Here’s some stuff I’ve been working on in AI.

# Intersection of Convex Sets

Convex sets are interesting in the context of optimization, as they represent regions where we know we can find global minima. A convex region is a region where for every pair of points within the region, every point on the line that joins the points is also within the region.
Fun fact - the intersection of all convex sets containing a given subset A of Euclidean space, is called the convex hull of A, which is the smallest convex set containing A.

# Linear Algebra Basics

Useful terms and ideas diagonal matrix: Matrix with zero values except on the diagonal. change of basis matrix: Taking the product of this matrix provides a new basis, which is helpful to us if that basis transformation sets us up for an operation that requires the matrix to be in a particular form. For instance, a change of basis matrix could diagonalize the matrix, such as the choice of the orthogonal matrix as the change of basis matrix in PCA.

# Network Geometry

Network geometry is one of the topics that propelled me towards complexity research and machine learning. If we accept that interactions between agents in a networked system have themselves an impact on the dynamics of a system, it follows that we must investigate the emergence and charactertistics of these interactions. We start to wonder how we might reason about these system “overtones”.
I find Mulder & Bicaconi’s 2018 paper Network Geometry and Complexity to be a nice primer, so I’ll start there.

# Parrallelogram is convex

Let $S$ be the parallelogram consisting of all linear combinations of $t_{1}v_{1} + t_{2}v_{2}$ with $0 \leq t_{1} \leq $ and $0 \leq t_{2} \leq $, or equivlently $0 \leq t_{i} \leq $.
We remember that the line segment $PQ$ consists of all points $(1-t)P + tQ$ with $0\leq t \leq 1$, and that $PQ$ exists in vector space $S$ if all points $P, Q$ exist in $S$.
Proof. Let $P=t_{1}v_{1} + t_{2}v_{2}$ and $Q=t_{1}v_{1} + t_{2}v_{2}$ be points in $S$.

# Phenomenology of Perception

Phenomenology of Perception by Maurice Merleau-Ponty.
Originally printed in 1945 by Editions Gallimard, with English translation published in 1958 by Routledge & Kegan Paul. I am referencing the 2002 Routledge Classics edition.
Overview There are times in our lives when we notice the apparatus of our perception. Maybe we see a mirage emerge on the horizon, or grow determined to know why our ears are ringing. When we study such visual apparitions and sonic glitches, we align ourselves with generations of philosophers and cognitive scientists who have looked at perception’s outliers to help us understand what happens all along without our noticing.

# Principal Component Analysis (PCA)

Cool Result Considering the decompostions $A = Q^{T}DQ$, where $Q$ is an orthogonal matrix and $D$ is the diagonal matrix of eigenvalues, the columns of $Q$ are the principal components of our matrix!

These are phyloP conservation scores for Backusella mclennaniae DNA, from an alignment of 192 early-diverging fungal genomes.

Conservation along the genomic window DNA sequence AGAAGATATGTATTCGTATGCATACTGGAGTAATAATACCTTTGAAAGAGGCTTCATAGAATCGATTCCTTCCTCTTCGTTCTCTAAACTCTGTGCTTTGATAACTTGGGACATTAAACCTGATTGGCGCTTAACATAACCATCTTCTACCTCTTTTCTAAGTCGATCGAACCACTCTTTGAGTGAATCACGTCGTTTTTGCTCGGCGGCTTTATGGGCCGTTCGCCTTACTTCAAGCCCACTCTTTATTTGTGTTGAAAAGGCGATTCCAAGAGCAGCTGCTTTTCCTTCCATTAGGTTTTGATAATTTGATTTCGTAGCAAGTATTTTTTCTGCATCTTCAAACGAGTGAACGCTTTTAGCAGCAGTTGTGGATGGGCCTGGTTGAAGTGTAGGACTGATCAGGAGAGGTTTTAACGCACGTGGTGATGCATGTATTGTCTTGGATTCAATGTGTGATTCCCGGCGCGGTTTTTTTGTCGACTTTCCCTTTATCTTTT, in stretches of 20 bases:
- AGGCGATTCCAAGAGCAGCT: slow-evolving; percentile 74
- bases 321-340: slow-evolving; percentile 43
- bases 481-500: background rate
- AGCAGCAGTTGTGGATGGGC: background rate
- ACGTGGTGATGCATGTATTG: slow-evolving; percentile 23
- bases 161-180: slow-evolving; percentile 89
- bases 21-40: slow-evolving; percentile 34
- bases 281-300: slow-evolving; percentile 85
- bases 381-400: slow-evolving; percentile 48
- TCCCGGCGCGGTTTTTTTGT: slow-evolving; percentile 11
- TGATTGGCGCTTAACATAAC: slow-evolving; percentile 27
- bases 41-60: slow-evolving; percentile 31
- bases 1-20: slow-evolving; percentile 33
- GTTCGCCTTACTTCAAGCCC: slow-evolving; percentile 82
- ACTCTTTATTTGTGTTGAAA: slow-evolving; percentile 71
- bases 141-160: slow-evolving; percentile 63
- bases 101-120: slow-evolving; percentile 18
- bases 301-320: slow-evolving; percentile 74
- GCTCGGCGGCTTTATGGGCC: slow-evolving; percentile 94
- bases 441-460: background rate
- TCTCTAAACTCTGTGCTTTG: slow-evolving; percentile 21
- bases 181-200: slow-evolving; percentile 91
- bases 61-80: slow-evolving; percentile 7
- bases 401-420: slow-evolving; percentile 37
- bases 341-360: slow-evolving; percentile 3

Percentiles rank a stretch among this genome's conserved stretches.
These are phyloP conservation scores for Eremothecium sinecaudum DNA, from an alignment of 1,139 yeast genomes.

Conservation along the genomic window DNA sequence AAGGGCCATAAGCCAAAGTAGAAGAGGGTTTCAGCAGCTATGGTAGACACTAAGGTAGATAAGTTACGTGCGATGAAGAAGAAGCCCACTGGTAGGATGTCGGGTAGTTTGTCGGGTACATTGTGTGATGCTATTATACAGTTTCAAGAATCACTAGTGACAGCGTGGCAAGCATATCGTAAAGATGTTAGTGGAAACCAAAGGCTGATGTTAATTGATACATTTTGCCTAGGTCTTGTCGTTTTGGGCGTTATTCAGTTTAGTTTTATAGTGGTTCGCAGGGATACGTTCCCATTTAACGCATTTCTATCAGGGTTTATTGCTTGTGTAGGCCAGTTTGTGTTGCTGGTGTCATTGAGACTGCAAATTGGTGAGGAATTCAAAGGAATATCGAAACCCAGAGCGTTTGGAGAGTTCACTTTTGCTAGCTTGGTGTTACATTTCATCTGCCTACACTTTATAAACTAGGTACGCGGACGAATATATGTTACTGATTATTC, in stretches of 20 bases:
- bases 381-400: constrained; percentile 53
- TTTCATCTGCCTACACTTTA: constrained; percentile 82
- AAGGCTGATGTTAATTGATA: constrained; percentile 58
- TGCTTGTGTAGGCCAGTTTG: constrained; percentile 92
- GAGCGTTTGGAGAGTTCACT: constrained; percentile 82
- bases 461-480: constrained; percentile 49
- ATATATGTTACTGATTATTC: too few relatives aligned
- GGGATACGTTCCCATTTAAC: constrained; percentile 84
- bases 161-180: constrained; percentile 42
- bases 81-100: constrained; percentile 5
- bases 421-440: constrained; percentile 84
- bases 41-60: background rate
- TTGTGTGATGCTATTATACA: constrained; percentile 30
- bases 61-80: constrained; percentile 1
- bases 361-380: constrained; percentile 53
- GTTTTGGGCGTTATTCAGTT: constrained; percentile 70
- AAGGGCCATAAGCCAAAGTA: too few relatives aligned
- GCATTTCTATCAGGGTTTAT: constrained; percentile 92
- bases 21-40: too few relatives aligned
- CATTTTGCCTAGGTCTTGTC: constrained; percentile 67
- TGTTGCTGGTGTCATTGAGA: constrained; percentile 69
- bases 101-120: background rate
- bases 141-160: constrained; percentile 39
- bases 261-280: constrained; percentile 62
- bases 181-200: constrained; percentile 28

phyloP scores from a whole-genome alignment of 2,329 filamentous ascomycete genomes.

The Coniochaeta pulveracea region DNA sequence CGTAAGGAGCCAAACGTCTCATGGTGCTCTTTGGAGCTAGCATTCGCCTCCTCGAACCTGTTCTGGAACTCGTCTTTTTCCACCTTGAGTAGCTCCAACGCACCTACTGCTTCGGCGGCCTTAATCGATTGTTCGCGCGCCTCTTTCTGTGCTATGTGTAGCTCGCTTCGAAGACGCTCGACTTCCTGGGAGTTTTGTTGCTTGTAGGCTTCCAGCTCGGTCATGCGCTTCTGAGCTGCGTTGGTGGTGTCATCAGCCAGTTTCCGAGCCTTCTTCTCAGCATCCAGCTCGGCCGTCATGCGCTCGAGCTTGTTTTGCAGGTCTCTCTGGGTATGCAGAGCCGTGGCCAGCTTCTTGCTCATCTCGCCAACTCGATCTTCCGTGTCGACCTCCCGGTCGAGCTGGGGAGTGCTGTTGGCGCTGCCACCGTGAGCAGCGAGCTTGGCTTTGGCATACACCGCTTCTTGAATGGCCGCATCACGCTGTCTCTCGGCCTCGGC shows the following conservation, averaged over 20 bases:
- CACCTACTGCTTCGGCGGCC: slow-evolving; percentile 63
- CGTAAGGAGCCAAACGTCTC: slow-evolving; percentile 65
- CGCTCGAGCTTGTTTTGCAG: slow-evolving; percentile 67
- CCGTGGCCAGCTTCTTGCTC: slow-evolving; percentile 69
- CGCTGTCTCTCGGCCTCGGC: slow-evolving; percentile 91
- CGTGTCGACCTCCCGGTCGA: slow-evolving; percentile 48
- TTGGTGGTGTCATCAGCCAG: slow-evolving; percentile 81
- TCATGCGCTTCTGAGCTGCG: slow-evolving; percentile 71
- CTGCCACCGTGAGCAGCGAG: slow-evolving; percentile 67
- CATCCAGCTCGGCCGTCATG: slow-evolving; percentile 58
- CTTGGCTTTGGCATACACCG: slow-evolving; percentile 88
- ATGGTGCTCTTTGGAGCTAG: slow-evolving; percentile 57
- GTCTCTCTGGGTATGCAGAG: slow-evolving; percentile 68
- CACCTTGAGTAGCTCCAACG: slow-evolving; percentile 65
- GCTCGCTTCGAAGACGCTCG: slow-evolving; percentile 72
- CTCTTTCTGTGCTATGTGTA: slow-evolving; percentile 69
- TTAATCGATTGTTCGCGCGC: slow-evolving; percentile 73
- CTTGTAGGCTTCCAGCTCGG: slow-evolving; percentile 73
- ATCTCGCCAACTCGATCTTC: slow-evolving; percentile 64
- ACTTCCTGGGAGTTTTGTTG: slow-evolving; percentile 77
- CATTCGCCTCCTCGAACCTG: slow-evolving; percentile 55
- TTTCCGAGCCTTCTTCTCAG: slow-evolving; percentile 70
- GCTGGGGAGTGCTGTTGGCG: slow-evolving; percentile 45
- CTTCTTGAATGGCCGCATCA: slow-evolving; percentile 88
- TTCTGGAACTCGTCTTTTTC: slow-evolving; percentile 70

How does it work? Remember, $Y = XP$, where $P$ is the change of basis matrix.
First we start with the covariance matrix $S_{x} = \frac{1}{m}X^{T}X$, where X is our input matrix. If every feature was necessary, with no redundancy, we’d see a diagonal covariance matrix where the only non-zero values would be lined up on the diagonal.

# Radicals

OK, so I have just learned about nested radicals, and want to use them as a springboard to meditate on the use of radicals in imagining symmetry in various dimensions. We begin with the infinite nested radicals problem posed by Srivinas Ramanujan.
$? = \sqrt{1 + 2\sqrt{1 + 3\sqrt{1 + \dots}}}$.
His solution involves expressing the geometric series under the radical with the following general formulation
$? = \sqrt{ax + (n + a)^2 + x\sqrt{a(x+n) + (n+a)^2 + (x+n)\sqrt{\dots}}}$.

# Reinforcement Learning

Reinforcement Learning: An Introduction (1998). Richard Sutton & Andrew Barto. At the onset, I’m curious to know how much has changed since this book’s publication 20 years ago. That being said, as these are two leaders in the field, I’m interested in gaining a sense of their perspective on the history/origin of this subfield, and acclimating to some of the core concepts/constructs. CHAPTER 1 One of the key takeaways from this chapter was the distinction between the value function and rewards function in an RL problem.

# Space-Time Continuous Models of Swarm Robotic Systems

Space-Time Continuous Models of Swarm Robotic Systems: Supporting Global-to-Local Programming, by Heiko Hamann
Fundamentals of Swarm Robotics Multi-robot systems have the ability to show complex behavior, which is one of the features that motivate my study of them. That, and they have the potential to solve classic problems in novel, distributed ways. What I’m excited about in this bookis the presentation of how we derive partial differential equations (Fokker-Planck equation) from a stochastic differential equation (Langevin equation), which forms the basis of the Brownian motion model.

# Square Root of 2 is Irrational

Proof. Assume for contradiction that $\sqrt{2}$ is rational.
Therefore, there exists $p, q$ such that $\sqrt{2} = \frac{p}{q}$, where $q \neq 0$, and $p, q$ share no common divisors other than 1.
Squaring both sides gives $2 = \frac{p^2}{q^2}$, so consequently $2q^2 = p^2$.
If a square of a number is even, then the number is even, so there exists some number $k$ such that $p=2k$. Subsituting this value into the equation yields $2q^2 = 4k^2$, or $q^2 = 2k^2$.